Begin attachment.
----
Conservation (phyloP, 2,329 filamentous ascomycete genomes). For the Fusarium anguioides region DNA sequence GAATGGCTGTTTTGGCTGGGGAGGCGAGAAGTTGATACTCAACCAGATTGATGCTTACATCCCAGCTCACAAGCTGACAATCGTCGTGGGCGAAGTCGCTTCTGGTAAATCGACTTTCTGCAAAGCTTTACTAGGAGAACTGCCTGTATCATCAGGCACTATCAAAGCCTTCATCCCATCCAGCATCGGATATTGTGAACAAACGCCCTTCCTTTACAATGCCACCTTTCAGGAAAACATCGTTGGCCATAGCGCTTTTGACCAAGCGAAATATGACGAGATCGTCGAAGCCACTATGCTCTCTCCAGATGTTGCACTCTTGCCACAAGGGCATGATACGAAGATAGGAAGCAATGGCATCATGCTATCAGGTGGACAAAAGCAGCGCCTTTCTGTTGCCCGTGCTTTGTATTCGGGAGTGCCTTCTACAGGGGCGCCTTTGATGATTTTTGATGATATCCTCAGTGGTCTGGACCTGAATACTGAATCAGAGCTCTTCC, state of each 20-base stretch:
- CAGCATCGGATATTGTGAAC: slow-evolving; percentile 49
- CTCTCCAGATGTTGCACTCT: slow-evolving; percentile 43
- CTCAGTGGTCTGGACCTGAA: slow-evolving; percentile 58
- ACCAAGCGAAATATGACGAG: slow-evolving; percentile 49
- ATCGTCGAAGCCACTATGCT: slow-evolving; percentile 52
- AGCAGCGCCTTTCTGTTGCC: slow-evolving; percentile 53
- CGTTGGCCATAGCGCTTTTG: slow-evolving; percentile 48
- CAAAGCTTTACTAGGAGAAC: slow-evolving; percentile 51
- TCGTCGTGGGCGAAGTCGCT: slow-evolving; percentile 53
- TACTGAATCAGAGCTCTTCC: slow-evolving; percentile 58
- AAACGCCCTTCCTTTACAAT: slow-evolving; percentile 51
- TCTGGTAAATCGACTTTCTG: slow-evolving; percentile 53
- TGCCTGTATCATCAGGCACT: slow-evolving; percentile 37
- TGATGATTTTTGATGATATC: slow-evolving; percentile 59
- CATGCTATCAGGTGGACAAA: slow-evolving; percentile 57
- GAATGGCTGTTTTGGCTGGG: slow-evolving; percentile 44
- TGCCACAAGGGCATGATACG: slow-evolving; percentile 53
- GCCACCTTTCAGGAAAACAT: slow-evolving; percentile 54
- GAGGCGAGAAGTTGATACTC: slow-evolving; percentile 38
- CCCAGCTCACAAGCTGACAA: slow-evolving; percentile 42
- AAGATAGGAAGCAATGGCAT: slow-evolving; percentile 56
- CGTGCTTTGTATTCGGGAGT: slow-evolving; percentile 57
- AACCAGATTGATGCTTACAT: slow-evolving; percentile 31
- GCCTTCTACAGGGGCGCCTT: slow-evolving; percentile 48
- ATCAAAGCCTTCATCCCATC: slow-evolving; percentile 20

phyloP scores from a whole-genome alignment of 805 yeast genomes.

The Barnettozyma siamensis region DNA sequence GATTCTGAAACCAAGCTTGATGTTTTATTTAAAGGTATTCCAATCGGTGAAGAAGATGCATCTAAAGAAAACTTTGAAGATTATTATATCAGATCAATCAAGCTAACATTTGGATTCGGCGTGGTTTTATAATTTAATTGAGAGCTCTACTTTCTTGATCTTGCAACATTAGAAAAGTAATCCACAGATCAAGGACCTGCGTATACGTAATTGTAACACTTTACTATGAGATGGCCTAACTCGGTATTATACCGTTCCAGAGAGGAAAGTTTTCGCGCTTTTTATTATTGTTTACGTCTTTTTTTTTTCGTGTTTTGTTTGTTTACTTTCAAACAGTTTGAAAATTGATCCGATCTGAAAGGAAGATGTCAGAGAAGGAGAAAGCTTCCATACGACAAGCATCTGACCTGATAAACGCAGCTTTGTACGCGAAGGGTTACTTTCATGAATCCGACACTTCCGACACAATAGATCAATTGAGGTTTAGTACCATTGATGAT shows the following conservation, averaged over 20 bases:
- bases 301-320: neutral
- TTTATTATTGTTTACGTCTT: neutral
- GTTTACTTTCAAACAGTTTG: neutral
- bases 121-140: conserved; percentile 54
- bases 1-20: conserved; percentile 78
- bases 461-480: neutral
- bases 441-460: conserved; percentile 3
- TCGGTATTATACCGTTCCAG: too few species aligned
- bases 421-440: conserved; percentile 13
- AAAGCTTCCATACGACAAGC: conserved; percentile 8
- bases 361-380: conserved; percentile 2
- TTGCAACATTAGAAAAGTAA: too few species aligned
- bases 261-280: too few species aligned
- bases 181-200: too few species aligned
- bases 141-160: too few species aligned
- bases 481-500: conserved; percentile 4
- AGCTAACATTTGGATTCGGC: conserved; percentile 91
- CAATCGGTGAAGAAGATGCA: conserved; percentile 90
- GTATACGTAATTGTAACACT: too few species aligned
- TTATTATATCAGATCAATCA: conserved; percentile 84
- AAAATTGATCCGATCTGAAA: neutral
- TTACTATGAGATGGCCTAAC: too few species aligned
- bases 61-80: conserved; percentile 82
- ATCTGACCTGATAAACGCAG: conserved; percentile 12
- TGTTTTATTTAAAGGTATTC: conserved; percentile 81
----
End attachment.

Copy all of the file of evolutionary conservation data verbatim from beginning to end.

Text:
Conservation (phyloP, 2,329 filamentous ascomycete genomes). For the Fusarium anguioides region DNA sequence GAATGGCTGTTTTGGCTGGGGAGGCGAGAAGTTGATACTCAACCAGATTGATGCTTACATCCCAGCTCACAAGCTGACAATCGTCGTGGGCGAAGTCGCTTCTGGTAAATCGACTTTCTGCAAAGCTTTACTAGGAGAACTGCCTGTATCATCAGGCACTATCAAAGCCTTCATCCCATCCAGCATCGGATATTGTGAACAAACGCCCTTCCTTTACAATGCCACCTTTCAGGAAAACATCGTTGGCCATAGCGCTTTTGACCAAGCGAAATATGACGAGATCGTCGAAGCCACTATGCTCTCTCCAGATGTTGCACTCTTGCCACAAGGGCATGATACGAAGATAGGAAGCAATGGCATCATGCTATCAGGTGGACAAAAGCAGCGCCTTTCTGTTGCCCGTGCTTTGTATTCGGGAGTGCCTTCTACAGGGGCGCCTTTGATGATTTTTGATGATATCCTCAGTGGTCTGGACCTGAATACTGAATCAGAGCTCTTCC, state of each 20-base stretch:
- CAGCATCGGATATTGTGAAC: slow-evolving; percentile 49
- CTCTCCAGATGTTGCACTCT: slow-evolving; percentile 43
- CTCAGTGGTCTGGACCTGAA: slow-evolving; percentile 58
- ACCAAGCGAAATATGACGAG: slow-evolving; percentile 49
- ATCGTCGAAGCCACTATGCT: slow-evolving; percentile 52
- AGCAGCGCCTTTCTGTTGCC: slow-evolving; percentile 53
- CGTTGGCCATAGCGCTTTTG: slow-evolving; percentile 48
- CAAAGCTTTACTAGGAGAAC: slow-evolving; percentile 51
- TCGTCGTGGGCGAAGTCGCT: slow-evolving; percentile 53
- TACTGAATCAGAGCTCTTCC: slow-evolving; percentile 58
- AAACGCCCTTCCTTTACAAT: slow-evolving; percentile 51
- TCTGGTAAATCGACTTTCTG: slow-evolving; percentile 53
- TGCCTGTATCATCAGGCACT: slow-evolving; percentile 37
- TGATGATTTTTGATGATATC: slow-evolving; percentile 59
- CATGCTATCAGGTGGACAAA: slow-evolving; percentile 57
- GAATGGCTGTTTTGGCTGGG: slow-evolving; percentile 44
- TGCCACAAGGGCATGATACG: slow-evolving; percentile 53
- GCCACCTTTCAGGAAAACAT: slow-evolving; percentile 54
- GAGGCGAGAAGTTGATACTC: slow-evolving; percentile 38
- CCCAGCTCACAAGCTGACAA: slow-evolving; percentile 42
- AAGATAGGAAGCAATGGCAT: slow-evolving; percentile 56
- CGTGCTTTGTATTCGGGAGT: slow-evolving; percentile 57
- AACCAGATTGATGCTTACAT: slow-evolving; percentile 31
- GCCTTCTACAGGGGCGCCTT: slow-evolving; percentile 48
- ATCAAAGCCTTCATCCCATC: slow-evolving; percentile 20

phyloP scores from a whole-genome alignment of 805 yeast genomes.

The Barnettozyma siamensis region DNA sequence GATTCTGAAACCAAGCTTGATGTTTTATTTAAAGGTATTCCAATCGGTGAAGAAGATGCATCTAAAGAAAACTTTGAAGATTATTATATCAGATCAATCAAGCTAACATTTGGATTCGGCGTGGTTTTATAATTTAATTGAGAGCTCTACTTTCTTGATCTTGCAACATTAGAAAAGTAATCCACAGATCAAGGACCTGCGTATACGTAATTGTAACACTTTACTATGAGATGGCCTAACTCGGTATTATACCGTTCCAGAGAGGAAAGTTTTCGCGCTTTTTATTATTGTTTACGTCTTTTTTTTTTCGTGTTTTGTTTGTTTACTTTCAAACAGTTTGAAAATTGATCCGATCTGAAAGGAAGATGTCAGAGAAGGAGAAAGCTTCCATACGACAAGCATCTGACCTGATAAACGCAGCTTTGTACGCGAAGGGTTACTTTCATGAATCCGACACTTCCGACACAATAGATCAATTGAGGTTTAGTACCATTGATGAT shows the following conservation, averaged over 20 bases:
- bases 301-320: neutral
- TTTATTATTGTTTACGTCTT: neutral
- GTTTACTTTCAAACAGTTTG: neutral
- bases 121-140: conserved; percentile 54
- bases 1-20: conserved; percentile 78
- bases 461-480: neutral
- bases 441-460: conserved; percentile 3
- TCGGTATTATACCGTTCCAG: too few species aligned
- bases 421-440: conserved; percentile 13
- AAAGCTTCCATACGACAAGC: conserved; percentile 8
- bases 361-380: conserved; percentile 2
- TTGCAACATTAGAAAAGTAA: too few species aligned
- bases 261-280: too few species aligned
- bases 181-200: too few species aligned
- bases 141-160: too few species aligned
- bases 481-500: conserved; percentile 4
- AGCTAACATTTGGATTCGGC: conserved; percentile 91
- CAATCGGTGAAGAAGATGCA: conserved; percentile 90
- GTATACGTAATTGTAACACT: too few species aligned
- TTATTATATCAGATCAATCA: conserved; percentile 84
- AAAATTGATCCGATCTGAAA: neutral
- TTACTATGAGATGGCCTAAC: too few species aligned
- bases 61-80: conserved; percentile 82
- ATCTGACCTGATAAACGCAG: conserved; percentile 12
- TGTTTTATTTAAAGGTATTC: conserved; percentile 81